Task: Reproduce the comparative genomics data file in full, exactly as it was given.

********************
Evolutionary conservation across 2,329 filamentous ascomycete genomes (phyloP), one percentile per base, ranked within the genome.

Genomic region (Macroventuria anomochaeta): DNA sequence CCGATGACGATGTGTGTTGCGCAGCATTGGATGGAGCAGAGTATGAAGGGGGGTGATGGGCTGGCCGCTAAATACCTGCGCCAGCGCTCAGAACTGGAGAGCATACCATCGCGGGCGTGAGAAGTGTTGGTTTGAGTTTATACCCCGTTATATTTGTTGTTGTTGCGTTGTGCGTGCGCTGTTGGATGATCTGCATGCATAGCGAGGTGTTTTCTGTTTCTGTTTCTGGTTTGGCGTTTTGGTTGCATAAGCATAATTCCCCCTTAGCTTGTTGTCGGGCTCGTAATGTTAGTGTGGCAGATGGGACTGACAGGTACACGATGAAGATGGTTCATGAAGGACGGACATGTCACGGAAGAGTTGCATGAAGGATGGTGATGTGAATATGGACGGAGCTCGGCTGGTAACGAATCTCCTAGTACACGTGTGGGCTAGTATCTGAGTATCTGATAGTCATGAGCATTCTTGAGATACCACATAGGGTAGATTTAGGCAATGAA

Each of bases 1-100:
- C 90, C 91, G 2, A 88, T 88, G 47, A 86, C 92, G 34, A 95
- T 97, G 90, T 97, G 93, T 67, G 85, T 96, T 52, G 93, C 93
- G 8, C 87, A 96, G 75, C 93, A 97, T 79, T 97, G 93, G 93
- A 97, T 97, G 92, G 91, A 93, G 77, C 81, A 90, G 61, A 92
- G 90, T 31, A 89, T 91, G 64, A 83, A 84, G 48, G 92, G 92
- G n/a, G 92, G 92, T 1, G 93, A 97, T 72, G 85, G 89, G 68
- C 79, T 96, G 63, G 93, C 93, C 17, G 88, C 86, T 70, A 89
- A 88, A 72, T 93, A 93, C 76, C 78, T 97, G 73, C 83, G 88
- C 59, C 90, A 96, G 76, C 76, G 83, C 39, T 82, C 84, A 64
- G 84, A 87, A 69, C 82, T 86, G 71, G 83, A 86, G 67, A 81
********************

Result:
Evolutionary conservation across 2,329 filamentous ascomycete genomes (phyloP), one percentile per base, ranked within the genome.

Genomic region (Macroventuria anomochaeta): DNA sequence CCGATGACGATGTGTGTTGCGCAGCATTGGATGGAGCAGAGTATGAAGGGGGGTGATGGGCTGGCCGCTAAATACCTGCGCCAGCGCTCAGAACTGGAGAGCATACCATCGCGGGCGTGAGAAGTGTTGGTTTGAGTTTATACCCCGTTATATTTGTTGTTGTTGCGTTGTGCGTGCGCTGTTGGATGATCTGCATGCATAGCGAGGTGTTTTCTGTTTCTGTTTCTGGTTTGGCGTTTTGGTTGCATAAGCATAATTCCCCCTTAGCTTGTTGTCGGGCTCGTAATGTTAGTGTGGCAGATGGGACTGACAGGTACACGATGAAGATGGTTCATGAAGGACGGACATGTCACGGAAGAGTTGCATGAAGGATGGTGATGTGAATATGGACGGAGCTCGGCTGGTAACGAATCTCCTAGTACACGTGTGGGCTAGTATCTGAGTATCTGATAGTCATGAGCATTCTTGAGATACCACATAGGGTAGATTTAGGCAATGAA

Each of bases 1-100:
- C 90, C 91, G 2, A 88, T 88, G 47, A 86, C 92, G 34, A 95
- T 97, G 90, T 97, G 93, T 67, G 85, T 96, T 52, G 93, C 93
- G 8, C 87, A 96, G 75, C 93, A 97, T 79, T 97, G 93, G 93
- A 97, T 97, G 92, G 91, A 93, G 77, C 81, A 90, G 61, A 92
- G 90, T 31, A 89, T 91, G 64, A 83, A 84, G 48, G 92, G 92
- G n/a, G 92, G 92, T 1, G 93, A 97, T 72, G 85, G 89, G 68
- C 79, T 96, G 63, G 93, C 93, C 17, G 88, C 86, T 70, A 89
- A 88, A 72, T 93, A 93, C 76, C 78, T 97, G 73, C 83, G 88
- C 59, C 90, A 96, G 76, C 76, G 83, C 39, T 82, C 84, A 64
- G 84, A 87, A 69, C 82, T 86, G 71, G 83, A 86, G 67, A 81